Venomous bites and stings from spiders, scorpions, snakes, lizards and jellyfish — even caterpillars, snails and octopuses — hurt millions every year and kill many thousands globally.

But these animals’ poisons are poised to help provide a new wave of medicines to treat everything from cancer to heart disease — even to slow down ageing.

This isn’t just some distant hope. Already a lethal animal venom is the secret behind the blockbuster weight-loss drug semaglutide, better known as Wegovy and Ozempic.

What’s more, viper venom underlies drugs called ACE inhibitors, which are taken by thousands of people in the UK for high blood pressure.

Ozempic and Wegovy earned their maker a startling £15billion last year, with a swarm of celebrity endorsements from TV personality Sharon Osbourne and former pop star Boy George to billionaire investor Elon Musk.

The secret of Ozempic¿s success lies in  the Gila monster, which grows up to 2ft long and is the only venomous lizard native to the US

The secret of Ozempic¿s success lies in  the Gila monster, which grows up to 2ft long and is the only venomous lizard native to the US

The secret of Ozempic’s success lies in  the Gila monster, which grows up to 2ft long and is the only venomous lizard native to the US

Ozempic and Wegovy earned their maker a startling £15billion last year, with a swarm of celebrity endorsements from stars including Sharon Osbourne and Elon Musk

Ozempic and Wegovy earned their maker a startling £15billion last year, with a swarm of celebrity endorsements from stars including Sharon Osbourne and Elon Musk

Ozempic and Wegovy earned their maker a startling £15billion last year, with a swarm of celebrity endorsements from stars including Sharon Osbourne and Elon Musk

But the secret of these weight-shrinking drugs’ success lies in a mean-looking reptile, the Gila monster, which grows up to 2ft long and is the only venomous lizard native to the US.

Human fatalities from its bite are rare, though earlier this year coroners in Colorado reported that a local man, Christopher Ward, 34, died ‘due to complications of Gila monster envenomisation’ after being bitten on the hand by one which he had been keeping illegally as a pet.

A bite from the venomous jaws can cause swelling, intense burning pain, vomiting, dizziness, a rapid heart rate and plummeting blood pressure. But Gila venom also enlarges and over-stimulates the pancreas — the organ that makes the hormone insulin which helps regulate hunger and blood sugar levels.

Nearly 35 years ago, Dr John Eng, an endocrinologist at the Veterans Affairs Medical Center in New York, realised this meant that a chemical in the venom might have dual use — the lizard uses it not only as a poison, but also as a hormone to control its production of insulin very tightly.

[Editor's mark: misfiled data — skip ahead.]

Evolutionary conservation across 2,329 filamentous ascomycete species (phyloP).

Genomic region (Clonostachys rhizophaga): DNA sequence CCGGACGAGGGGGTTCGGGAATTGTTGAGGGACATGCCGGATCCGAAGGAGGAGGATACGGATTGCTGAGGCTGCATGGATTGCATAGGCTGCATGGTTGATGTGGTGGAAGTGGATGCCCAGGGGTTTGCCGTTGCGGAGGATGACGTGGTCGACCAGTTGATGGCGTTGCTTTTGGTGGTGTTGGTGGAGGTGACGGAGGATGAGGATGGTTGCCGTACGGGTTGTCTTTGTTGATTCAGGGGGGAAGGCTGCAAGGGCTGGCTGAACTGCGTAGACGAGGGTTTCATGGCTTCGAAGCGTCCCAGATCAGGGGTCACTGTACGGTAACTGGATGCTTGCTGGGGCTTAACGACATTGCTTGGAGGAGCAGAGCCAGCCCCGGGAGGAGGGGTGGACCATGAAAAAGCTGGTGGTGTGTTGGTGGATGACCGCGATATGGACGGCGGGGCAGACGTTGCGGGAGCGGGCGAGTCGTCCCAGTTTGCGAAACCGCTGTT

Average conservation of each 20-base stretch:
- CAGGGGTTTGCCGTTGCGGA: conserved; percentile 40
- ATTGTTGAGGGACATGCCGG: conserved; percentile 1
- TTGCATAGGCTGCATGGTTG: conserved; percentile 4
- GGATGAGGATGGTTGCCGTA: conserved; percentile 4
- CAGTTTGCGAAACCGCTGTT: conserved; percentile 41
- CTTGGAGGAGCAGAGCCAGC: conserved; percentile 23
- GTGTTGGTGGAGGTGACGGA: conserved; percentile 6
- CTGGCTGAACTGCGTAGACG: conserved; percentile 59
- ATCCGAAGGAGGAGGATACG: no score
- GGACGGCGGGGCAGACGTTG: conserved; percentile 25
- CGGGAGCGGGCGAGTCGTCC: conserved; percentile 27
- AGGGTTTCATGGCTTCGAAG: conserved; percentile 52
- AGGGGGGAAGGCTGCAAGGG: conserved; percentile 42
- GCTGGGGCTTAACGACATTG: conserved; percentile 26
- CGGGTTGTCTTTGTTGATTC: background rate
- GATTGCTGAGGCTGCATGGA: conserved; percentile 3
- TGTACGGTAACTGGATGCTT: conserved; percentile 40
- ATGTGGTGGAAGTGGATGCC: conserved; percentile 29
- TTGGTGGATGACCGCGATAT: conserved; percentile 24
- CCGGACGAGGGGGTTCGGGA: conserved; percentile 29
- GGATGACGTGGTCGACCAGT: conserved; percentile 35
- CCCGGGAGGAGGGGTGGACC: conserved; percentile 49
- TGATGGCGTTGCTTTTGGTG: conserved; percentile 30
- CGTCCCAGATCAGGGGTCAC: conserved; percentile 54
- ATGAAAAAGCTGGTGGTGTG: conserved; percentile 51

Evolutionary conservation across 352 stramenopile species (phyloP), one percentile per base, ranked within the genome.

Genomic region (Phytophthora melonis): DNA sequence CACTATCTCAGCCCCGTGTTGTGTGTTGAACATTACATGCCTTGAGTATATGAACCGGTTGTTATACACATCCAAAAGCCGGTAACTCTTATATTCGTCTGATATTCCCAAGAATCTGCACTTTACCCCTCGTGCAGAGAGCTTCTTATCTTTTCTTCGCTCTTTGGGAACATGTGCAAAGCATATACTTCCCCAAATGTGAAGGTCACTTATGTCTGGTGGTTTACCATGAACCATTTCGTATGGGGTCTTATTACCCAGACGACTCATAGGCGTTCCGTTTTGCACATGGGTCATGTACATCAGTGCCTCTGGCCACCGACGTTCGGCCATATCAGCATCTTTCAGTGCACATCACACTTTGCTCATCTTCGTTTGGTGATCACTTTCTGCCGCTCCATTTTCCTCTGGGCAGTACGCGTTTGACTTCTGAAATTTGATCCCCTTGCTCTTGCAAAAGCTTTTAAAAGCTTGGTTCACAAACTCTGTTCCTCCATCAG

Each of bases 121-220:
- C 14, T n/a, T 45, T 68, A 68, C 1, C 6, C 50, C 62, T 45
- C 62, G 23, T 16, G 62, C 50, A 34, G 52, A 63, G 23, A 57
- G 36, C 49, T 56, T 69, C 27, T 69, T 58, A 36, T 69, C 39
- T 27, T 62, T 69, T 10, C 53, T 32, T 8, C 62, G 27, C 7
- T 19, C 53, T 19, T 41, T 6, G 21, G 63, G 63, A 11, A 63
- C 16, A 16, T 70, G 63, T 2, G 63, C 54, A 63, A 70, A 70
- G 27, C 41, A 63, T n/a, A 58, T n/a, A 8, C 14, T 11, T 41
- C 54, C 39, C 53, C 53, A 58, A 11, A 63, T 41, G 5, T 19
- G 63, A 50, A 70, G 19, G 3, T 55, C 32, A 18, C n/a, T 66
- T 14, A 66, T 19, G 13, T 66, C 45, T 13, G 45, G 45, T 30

Gila monsters, in their desert habitat, catch prey infrequently. But during long periods of starvation they are able to slow down their metabolism and maintain constant blood sugar levels. Dr Eng wondered if that close control of insulin could help humans with type 2 diabetes, where their blood sugar levels have gone out of control.

He trawled through the hundreds of chemical components in Gila venom until he identified a small protein that he called exendin-4.

This looked similar to glucagon-like peptide-1 (GLP-1), a hormone found in the human pancreas that regulates insulin and appetite when our blood sugar levels are high, such as immediately after a meal. But while GLP-1 remains active in the human body for about two minutes, exendin-4 remains active for hours, suggesting it could have a long-acting effect on regulating blood sugar and appetite so that people feel satiated despite eating less.

In 2005, Dr Eng’s work culminated in a drug synthesised from exendin-4 to treat type 2 diabetes. It was launched as the world’s first GLP-1 mimicking drug, exenatide (also known by the brand name Byetta).

Rival drug companies vied to make their own exenatide-type drugs with greater effectiveness. The first clear winner to emerge was semaglutide, made by the Danish pharmaceutical company Novo Nordisk and marketed under the brand name Ozempic.

A bite from the venomous jaws of a Gila monster can cause swelling, intense burning pain, vomiting, dizziness, a quickening heart rate and plummeting blood pressure

A bite from the venomous jaws of a Gila monster can cause swelling, intense burning pain, vomiting, dizziness, a quickening heart rate and plummeting blood pressure

A bite from the venomous jaws of a Gila monster can cause swelling, intense burning pain, vomiting, dizziness, a quickening heart rate and plummeting blood pressure